The Hydrogen is Suddenly Greener for Queensland

Suddenly green hydrogen is all the go. In Queensland, that is.

We know there’s continuing (and considerable) interest in Western Australia (BP and Macquarie being just one of a number, as well as Blue Hydrogen which Woodside is looking at) but now we have two new proposals for Queensland in as many days.

Twiggy Forrest is the common link between the two proposals.

First there was his confirmation of the very well-leaked proposal for a $1 billion manufacturing investment in Central Queensland. Then fertiliser and chemical manufacturer Incitec Pivot and Fortescue Future Industries (FFI) jointly announced yesterday that they will “assess whether industrial scale manufacturing of green ammonia at Gibson Island is technically and commercially feasible on an existing brownfield site”.

In particular, the duo will examine whether a new water electrolysis facility on Gibson Island (in Brisbane) can produce around 50,000 tonnes of renewable hydrogen per year, which would then be converted into green ammonia for Australian and export markets.

The two companies will look at the feasibility of converting an ammonia production facility from natural gas to green hydrogen.

“Yesterday we announced we’re building the world’s largest electrolyser manufacturing plant in Central Queensland which is crucial for making hydrogen,” Premier Annastacia Palaszczuk said on Monday.

“Queensland has an exciting future as a global powerhouse for the production of renewable hydrogen and renewables products and I want to thank Incitec Pivot and FFI for committing to this study,” she gushed.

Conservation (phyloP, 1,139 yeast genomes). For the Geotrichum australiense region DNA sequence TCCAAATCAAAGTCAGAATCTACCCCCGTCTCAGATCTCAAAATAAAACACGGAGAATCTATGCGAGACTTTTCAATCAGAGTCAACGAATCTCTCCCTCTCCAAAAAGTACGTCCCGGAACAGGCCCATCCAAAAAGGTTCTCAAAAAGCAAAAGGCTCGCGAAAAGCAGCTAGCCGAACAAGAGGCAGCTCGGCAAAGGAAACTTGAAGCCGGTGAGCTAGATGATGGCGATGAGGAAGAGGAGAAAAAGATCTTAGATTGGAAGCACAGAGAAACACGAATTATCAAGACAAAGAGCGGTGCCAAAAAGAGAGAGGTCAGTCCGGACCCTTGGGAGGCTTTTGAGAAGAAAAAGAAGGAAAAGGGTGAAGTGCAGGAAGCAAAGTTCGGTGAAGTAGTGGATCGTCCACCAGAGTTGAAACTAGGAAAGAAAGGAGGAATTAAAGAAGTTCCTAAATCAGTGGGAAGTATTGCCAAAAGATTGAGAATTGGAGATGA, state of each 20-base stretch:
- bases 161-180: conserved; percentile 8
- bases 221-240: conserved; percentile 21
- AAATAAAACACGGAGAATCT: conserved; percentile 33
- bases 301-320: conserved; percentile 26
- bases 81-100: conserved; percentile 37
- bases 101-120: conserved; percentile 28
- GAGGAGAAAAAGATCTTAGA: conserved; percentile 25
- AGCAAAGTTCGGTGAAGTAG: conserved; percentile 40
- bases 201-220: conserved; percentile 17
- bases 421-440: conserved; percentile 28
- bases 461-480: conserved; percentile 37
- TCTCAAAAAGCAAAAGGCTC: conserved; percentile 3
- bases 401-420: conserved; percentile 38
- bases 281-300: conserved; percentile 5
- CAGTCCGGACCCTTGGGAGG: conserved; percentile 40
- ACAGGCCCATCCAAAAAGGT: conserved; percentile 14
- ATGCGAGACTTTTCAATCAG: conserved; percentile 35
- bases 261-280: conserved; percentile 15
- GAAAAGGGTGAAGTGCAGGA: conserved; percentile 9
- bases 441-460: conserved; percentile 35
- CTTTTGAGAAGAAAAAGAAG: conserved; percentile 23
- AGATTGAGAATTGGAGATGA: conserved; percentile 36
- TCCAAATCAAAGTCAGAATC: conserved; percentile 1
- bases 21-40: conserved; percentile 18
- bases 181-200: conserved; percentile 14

(Electrolysers are used to extract hydrogen from water and when using electricity from renewable sources, such as solar or wind or biomass. it is emission-free)

As part of the first stage of the project FFI will commit $114 million to build a manufacturing facility with an initial capacity to make two gigawatts of electrolysers a year in Gladstone in Queensland, which at this stage would be the largest in the world.

The total cost could rise to as much as $1 billion, but that is still a bit pie in the sky at the moment.

Construction will start in February 2022, creating 120 construction jobs and 53 initial operational jobs, as the entire project looks to create more than 300 jobs in total if expanded to its maximum.

That is due to start operations in 2023 and FFI will expand to produce other products for cutting carbon emissions.

It will make electrolysers for both the domestic green hydrogen industry and export the equipment.

In Monday’s statement Incitec CEO Jeanne Johns said the partnership with FFI is “one of Australia’s best near-term opportunities to produce green ammonia at an industrial scale”.

“The combination of FFI’s drive to develop a globally competitive green hydrogen industry, and our leadership and technical skills in ammonia production, will play an important role in developing Australia’s capability in this growing international market,” Ms Johns said.

“By investigating the re-purposing of Gibson Island, we can make use of the existing manufacturing plant infrastructure, our established production capabilities and our highly skilled workforce.

“We are proud to play our part in developing a hydrogen industry in Australia,” Ms Johns said, adding preliminary results from the feasibility study are expected to be available at the end of the year.

Gibson Island plant currently produces more than 300,000 tonnes of ammonia each year.

Fortescue Future Industries (FFI) is a major diversification idea for iron ore miner Fortescue Metals.

The ambition is there for a global green energy and product company committed to producing zero-emission green hydrogen from 100% renewable sources.

Its wants to make renewable green hydrogen the most globally traded seaborne energy commodity in the world.

That would mean supplanting iron ore, coal and gas.

Fortescue shares had a good day on the two stories, rising more than 5% to $15, but IPL shares fell 1% to $3.04.


About Glenn Dyer

Glenn Dyer has been a finance journalist and TV producer for more than 40 years. He has worked at Maxwell Newton Publications, Queensland Newspapers, AAP, The Australian Financial Review, The Nine Network and Crikey.

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